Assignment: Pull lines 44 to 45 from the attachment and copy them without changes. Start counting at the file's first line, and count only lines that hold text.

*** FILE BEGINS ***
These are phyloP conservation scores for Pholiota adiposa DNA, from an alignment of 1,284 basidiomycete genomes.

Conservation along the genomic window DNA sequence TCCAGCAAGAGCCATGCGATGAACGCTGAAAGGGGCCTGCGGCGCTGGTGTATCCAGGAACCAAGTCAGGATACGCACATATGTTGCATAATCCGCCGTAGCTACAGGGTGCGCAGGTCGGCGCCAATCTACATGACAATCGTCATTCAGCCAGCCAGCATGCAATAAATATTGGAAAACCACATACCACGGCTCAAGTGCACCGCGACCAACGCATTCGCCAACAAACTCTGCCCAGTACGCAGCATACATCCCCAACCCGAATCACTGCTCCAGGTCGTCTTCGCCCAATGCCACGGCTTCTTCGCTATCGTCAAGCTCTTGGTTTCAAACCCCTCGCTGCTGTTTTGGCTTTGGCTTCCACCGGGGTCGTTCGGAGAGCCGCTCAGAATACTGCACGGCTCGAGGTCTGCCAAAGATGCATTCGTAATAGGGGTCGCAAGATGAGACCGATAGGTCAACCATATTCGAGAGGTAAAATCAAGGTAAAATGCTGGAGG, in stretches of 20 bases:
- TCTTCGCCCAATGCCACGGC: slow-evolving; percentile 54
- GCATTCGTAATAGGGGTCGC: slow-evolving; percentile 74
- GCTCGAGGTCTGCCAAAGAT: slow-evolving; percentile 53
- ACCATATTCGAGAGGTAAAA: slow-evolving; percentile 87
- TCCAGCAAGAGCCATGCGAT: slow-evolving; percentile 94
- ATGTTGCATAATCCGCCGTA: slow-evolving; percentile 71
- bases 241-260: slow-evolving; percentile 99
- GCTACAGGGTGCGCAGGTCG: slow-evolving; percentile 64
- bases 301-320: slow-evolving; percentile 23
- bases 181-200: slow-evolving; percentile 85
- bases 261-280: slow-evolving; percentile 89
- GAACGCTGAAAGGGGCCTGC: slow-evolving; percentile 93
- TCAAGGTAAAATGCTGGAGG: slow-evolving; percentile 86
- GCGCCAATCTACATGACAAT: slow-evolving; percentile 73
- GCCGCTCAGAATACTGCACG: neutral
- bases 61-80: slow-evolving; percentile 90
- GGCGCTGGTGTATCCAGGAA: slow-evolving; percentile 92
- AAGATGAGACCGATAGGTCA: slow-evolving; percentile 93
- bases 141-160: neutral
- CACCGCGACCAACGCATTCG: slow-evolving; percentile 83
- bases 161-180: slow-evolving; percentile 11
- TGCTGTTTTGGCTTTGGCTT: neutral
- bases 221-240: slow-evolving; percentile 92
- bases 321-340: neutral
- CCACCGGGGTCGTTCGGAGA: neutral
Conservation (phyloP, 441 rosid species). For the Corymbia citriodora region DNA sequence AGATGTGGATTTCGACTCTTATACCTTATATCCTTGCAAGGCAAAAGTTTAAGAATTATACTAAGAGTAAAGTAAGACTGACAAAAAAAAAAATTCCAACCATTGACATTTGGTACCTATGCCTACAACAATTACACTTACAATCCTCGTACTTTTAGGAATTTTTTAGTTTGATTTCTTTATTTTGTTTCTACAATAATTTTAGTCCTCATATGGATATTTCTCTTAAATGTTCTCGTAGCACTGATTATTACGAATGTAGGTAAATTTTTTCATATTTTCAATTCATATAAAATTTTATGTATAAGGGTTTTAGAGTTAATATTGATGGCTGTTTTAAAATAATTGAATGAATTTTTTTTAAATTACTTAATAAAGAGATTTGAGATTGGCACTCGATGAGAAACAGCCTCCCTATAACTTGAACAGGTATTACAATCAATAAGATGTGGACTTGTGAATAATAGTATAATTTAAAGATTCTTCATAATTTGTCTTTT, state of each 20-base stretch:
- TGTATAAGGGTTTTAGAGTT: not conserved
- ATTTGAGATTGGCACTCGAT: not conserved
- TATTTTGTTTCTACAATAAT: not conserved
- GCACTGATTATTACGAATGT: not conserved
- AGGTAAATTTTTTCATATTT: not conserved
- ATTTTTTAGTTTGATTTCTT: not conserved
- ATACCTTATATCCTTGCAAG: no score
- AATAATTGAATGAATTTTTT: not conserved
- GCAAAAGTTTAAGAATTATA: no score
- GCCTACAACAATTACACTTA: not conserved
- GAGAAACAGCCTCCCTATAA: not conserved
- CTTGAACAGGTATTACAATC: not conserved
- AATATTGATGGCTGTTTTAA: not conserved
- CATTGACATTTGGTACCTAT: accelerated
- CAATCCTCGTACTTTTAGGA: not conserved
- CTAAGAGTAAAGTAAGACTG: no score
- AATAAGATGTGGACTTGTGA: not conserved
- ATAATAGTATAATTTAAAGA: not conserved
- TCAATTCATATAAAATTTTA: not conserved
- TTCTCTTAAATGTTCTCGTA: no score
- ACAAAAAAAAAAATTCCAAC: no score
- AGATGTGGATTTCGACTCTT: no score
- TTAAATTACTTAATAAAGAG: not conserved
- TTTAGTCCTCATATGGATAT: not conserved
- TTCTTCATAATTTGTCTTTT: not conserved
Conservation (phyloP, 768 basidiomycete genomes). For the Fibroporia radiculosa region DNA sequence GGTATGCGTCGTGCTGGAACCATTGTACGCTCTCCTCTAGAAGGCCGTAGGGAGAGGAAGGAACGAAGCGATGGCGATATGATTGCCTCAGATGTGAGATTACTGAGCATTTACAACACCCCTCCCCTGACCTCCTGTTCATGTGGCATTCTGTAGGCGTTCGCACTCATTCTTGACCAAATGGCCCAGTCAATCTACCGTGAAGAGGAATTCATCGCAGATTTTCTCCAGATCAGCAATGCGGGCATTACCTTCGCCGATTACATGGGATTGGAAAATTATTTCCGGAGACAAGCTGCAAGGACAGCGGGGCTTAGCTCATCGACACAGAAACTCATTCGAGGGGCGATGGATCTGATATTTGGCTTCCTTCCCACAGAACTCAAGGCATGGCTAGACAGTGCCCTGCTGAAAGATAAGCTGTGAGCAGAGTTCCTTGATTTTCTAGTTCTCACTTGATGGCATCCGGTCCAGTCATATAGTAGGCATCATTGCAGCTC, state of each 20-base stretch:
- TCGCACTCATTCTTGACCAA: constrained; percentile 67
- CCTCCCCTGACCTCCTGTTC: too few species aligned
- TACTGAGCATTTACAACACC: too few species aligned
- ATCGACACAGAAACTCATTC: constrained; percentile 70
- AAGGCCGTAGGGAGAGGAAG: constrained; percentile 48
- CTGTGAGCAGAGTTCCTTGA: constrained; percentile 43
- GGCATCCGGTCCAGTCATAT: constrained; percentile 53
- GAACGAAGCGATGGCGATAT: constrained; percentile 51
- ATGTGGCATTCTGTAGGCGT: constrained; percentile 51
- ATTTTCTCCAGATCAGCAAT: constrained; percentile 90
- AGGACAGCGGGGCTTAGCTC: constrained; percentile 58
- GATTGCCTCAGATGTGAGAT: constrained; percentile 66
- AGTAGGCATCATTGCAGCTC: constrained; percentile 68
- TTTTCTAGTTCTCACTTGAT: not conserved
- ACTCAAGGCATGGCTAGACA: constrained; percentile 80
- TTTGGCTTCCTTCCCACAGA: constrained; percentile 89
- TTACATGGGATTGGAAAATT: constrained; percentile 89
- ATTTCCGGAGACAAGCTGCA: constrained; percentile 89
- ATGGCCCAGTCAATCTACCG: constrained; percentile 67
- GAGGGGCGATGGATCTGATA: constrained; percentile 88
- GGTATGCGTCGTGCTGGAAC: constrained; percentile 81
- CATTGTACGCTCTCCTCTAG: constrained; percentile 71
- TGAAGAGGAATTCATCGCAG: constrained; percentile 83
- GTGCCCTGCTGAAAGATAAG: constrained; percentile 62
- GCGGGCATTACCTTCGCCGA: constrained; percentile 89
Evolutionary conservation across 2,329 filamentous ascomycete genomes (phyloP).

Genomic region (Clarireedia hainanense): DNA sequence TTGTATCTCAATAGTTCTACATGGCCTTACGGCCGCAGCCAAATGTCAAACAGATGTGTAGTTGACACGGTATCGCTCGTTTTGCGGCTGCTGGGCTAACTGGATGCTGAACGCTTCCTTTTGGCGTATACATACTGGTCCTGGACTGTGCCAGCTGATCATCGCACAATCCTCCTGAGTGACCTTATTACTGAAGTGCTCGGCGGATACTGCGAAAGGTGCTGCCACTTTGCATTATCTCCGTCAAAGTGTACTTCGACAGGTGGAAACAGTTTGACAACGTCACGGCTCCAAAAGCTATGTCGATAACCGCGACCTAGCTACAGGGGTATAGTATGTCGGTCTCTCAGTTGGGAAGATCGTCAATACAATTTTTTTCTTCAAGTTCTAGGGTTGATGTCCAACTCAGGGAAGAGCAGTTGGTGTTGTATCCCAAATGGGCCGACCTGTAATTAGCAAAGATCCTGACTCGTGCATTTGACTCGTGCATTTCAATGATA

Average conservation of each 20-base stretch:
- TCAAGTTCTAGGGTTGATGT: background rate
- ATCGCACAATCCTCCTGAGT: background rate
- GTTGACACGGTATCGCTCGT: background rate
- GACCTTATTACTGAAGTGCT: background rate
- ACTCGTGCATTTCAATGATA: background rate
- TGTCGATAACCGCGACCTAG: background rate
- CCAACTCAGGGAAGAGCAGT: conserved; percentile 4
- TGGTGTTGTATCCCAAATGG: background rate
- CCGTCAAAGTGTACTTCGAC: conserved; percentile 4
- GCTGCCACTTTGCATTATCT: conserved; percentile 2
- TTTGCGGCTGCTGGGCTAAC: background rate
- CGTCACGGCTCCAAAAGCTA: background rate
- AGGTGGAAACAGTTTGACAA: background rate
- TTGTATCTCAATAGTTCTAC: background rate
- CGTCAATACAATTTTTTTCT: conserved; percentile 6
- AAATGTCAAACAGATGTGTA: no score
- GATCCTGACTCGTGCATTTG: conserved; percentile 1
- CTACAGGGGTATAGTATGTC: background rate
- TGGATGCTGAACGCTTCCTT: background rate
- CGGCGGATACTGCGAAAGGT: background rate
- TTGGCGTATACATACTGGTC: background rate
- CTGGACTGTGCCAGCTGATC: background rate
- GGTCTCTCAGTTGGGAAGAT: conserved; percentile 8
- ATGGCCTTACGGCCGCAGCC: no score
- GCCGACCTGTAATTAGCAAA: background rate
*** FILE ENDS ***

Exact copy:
- CTAAGAGTAAAGTAAGACTG: no score
- AATAAGATGTGGACTTGTGA: not conserved